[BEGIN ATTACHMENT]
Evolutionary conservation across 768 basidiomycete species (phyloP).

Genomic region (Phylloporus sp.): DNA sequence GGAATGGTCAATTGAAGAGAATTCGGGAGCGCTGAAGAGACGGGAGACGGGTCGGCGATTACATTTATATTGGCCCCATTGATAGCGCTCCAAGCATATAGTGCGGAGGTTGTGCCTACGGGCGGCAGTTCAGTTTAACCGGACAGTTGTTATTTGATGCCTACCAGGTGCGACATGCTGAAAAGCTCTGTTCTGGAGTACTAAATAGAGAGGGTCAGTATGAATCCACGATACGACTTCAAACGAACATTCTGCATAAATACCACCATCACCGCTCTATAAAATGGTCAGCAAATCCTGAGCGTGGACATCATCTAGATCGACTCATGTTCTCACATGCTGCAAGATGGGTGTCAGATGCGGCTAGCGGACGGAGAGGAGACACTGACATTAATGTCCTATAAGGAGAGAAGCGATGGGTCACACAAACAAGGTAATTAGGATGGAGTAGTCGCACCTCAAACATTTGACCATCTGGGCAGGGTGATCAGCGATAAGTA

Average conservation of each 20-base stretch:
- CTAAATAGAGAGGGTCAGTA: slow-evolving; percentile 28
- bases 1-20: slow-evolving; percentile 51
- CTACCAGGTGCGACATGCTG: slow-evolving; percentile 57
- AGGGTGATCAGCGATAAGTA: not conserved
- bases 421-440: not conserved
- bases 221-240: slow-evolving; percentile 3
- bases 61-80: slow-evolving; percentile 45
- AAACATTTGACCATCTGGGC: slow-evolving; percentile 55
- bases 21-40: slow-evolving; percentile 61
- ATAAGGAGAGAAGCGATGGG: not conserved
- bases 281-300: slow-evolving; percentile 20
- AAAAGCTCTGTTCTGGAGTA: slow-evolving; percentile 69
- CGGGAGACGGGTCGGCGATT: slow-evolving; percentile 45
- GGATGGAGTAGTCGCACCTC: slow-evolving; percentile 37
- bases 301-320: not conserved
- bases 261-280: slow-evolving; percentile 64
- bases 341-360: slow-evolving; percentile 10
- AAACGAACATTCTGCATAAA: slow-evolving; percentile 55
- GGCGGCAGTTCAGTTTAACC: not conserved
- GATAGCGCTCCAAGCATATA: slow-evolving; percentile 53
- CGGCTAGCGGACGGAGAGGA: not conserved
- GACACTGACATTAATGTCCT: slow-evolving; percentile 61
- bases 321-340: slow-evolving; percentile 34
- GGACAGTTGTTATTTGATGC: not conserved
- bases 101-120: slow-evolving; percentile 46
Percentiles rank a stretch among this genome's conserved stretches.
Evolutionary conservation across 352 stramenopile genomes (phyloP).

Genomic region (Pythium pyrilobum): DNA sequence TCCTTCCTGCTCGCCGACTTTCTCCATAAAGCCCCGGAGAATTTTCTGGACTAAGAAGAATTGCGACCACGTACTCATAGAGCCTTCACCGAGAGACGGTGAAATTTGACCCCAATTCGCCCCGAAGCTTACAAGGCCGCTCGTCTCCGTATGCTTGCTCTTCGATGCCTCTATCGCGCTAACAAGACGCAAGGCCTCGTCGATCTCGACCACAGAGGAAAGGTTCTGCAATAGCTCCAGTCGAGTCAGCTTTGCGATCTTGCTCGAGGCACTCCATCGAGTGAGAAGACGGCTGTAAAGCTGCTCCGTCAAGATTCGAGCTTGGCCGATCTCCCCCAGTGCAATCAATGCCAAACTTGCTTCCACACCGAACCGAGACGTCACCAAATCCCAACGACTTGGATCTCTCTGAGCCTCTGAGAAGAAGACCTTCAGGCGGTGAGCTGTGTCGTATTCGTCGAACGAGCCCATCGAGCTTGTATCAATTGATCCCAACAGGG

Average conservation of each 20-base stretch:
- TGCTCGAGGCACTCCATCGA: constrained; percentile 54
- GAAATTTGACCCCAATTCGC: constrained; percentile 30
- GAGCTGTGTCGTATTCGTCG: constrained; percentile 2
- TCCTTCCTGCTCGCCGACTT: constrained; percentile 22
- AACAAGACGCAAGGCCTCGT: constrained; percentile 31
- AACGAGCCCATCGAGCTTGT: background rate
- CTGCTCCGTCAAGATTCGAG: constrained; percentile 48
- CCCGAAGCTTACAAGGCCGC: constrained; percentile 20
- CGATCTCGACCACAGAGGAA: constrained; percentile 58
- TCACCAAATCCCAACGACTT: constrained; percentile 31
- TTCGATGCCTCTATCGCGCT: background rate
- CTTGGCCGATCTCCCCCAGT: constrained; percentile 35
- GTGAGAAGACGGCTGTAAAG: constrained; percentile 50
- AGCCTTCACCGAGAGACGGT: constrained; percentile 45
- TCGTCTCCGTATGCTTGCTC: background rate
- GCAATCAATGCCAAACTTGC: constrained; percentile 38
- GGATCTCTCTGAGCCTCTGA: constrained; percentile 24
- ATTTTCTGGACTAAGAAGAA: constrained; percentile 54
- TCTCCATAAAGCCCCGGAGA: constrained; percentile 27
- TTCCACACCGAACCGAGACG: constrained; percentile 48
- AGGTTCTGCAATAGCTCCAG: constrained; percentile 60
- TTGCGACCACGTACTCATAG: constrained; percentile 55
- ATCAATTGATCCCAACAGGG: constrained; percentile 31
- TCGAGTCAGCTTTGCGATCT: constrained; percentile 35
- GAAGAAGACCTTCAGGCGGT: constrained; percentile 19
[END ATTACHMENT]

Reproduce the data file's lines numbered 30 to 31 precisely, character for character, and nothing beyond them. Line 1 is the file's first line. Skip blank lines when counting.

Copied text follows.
Evolutionary conservation across 352 stramenopile genomes (phyloP).

Genomic region (Pythium pyrilobum): DNA sequence TCCTTCCTGCTCGCCGACTTTCTCCATAAAGCCCCGGAGAATTTTCTGGACTAAGAAGAATTGCGACCACGTACTCATAGAGCCTTCACCGAGAGACGGTGAAATTTGACCCCAATTCGCCCCGAAGCTTACAAGGCCGCTCGTCTCCGTATGCTTGCTCTTCGATGCCTCTATCGCGCTAACAAGACGCAAGGCCTCGTCGATCTCGACCACAGAGGAAAGGTTCTGCAATAGCTCCAGTCGAGTCAGCTTTGCGATCTTGCTCGAGGCACTCCATCGAGTGAGAAGACGGCTGTAAAGCTGCTCCGTCAAGATTCGAGCTTGGCCGATCTCCCCCAGTGCAATCAATGCCAAACTTGCTTCCACACCGAACCGAGACGTCACCAAATCCCAACGACTTGGATCTCTCTGAGCCTCTGAGAAGAAGACCTTCAGGCGGTGAGCTGTGTCGTATTCGTCGAACGAGCCCATCGAGCTTGTATCAATTGATCCCAACAGGG